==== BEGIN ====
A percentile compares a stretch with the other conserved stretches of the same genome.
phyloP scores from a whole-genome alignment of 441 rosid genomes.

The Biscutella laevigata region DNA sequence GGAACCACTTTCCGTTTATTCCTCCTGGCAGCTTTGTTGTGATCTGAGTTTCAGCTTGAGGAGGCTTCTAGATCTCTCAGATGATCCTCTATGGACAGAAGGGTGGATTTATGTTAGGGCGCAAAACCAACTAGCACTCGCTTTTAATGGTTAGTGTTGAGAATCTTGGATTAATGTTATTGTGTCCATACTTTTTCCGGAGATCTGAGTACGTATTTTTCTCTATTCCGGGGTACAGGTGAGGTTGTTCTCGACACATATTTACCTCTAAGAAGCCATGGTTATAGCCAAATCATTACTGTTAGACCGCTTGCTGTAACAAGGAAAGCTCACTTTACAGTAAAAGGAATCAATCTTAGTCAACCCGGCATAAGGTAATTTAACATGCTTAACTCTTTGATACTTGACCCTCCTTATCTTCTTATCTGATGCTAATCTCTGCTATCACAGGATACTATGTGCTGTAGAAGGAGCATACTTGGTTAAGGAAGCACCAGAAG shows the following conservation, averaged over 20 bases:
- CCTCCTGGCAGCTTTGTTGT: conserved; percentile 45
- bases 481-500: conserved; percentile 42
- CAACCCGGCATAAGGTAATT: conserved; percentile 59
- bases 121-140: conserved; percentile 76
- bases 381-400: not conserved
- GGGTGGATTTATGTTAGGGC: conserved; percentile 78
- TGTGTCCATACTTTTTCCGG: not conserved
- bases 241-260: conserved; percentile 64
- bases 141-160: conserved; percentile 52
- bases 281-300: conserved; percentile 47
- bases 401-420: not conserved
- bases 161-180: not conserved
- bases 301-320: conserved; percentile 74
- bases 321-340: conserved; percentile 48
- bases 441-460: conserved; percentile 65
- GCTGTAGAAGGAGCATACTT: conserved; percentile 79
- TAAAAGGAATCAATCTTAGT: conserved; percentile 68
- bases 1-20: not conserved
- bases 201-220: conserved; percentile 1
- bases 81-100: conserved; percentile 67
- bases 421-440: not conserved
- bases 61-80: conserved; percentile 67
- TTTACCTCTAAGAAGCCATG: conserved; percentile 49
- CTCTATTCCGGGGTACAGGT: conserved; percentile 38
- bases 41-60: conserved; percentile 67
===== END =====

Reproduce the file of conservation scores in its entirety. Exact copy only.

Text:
A percentile compares a stretch with the other conserved stretches of the same genome.
phyloP scores from a whole-genome alignment of 441 rosid genomes.

The Biscutella laevigata region DNA sequence GGAACCACTTTCCGTTTATTCCTCCTGGCAGCTTTGTTGTGATCTGAGTTTCAGCTTGAGGAGGCTTCTAGATCTCTCAGATGATCCTCTATGGACAGAAGGGTGGATTTATGTTAGGGCGCAAAACCAACTAGCACTCGCTTTTAATGGTTAGTGTTGAGAATCTTGGATTAATGTTATTGTGTCCATACTTTTTCCGGAGATCTGAGTACGTATTTTTCTCTATTCCGGGGTACAGGTGAGGTTGTTCTCGACACATATTTACCTCTAAGAAGCCATGGTTATAGCCAAATCATTACTGTTAGACCGCTTGCTGTAACAAGGAAAGCTCACTTTACAGTAAAAGGAATCAATCTTAGTCAACCCGGCATAAGGTAATTTAACATGCTTAACTCTTTGATACTTGACCCTCCTTATCTTCTTATCTGATGCTAATCTCTGCTATCACAGGATACTATGTGCTGTAGAAGGAGCATACTTGGTTAAGGAAGCACCAGAAG shows the following conservation, averaged over 20 bases:
- CCTCCTGGCAGCTTTGTTGT: conserved; percentile 45
- bases 481-500: conserved; percentile 42
- CAACCCGGCATAAGGTAATT: conserved; percentile 59
- bases 121-140: conserved; percentile 76
- bases 381-400: not conserved
- GGGTGGATTTATGTTAGGGC: conserved; percentile 78
- TGTGTCCATACTTTTTCCGG: not conserved
- bases 241-260: conserved; percentile 64
- bases 141-160: conserved; percentile 52
- bases 281-300: conserved; percentile 47
- bases 401-420: not conserved
- bases 161-180: not conserved
- bases 301-320: conserved; percentile 74
- bases 321-340: conserved; percentile 48
- bases 441-460: conserved; percentile 65
- GCTGTAGAAGGAGCATACTT: conserved; percentile 79
- TAAAAGGAATCAATCTTAGT: conserved; percentile 68
- bases 1-20: not conserved
- bases 201-220: conserved; percentile 1
- bases 81-100: conserved; percentile 67
- bases 421-440: not conserved
- bases 61-80: conserved; percentile 67
- TTTACCTCTAAGAAGCCATG: conserved; percentile 49
- CTCTATTCCGGGGTACAGGT: conserved; percentile 38
- bases 41-60: conserved; percentile 67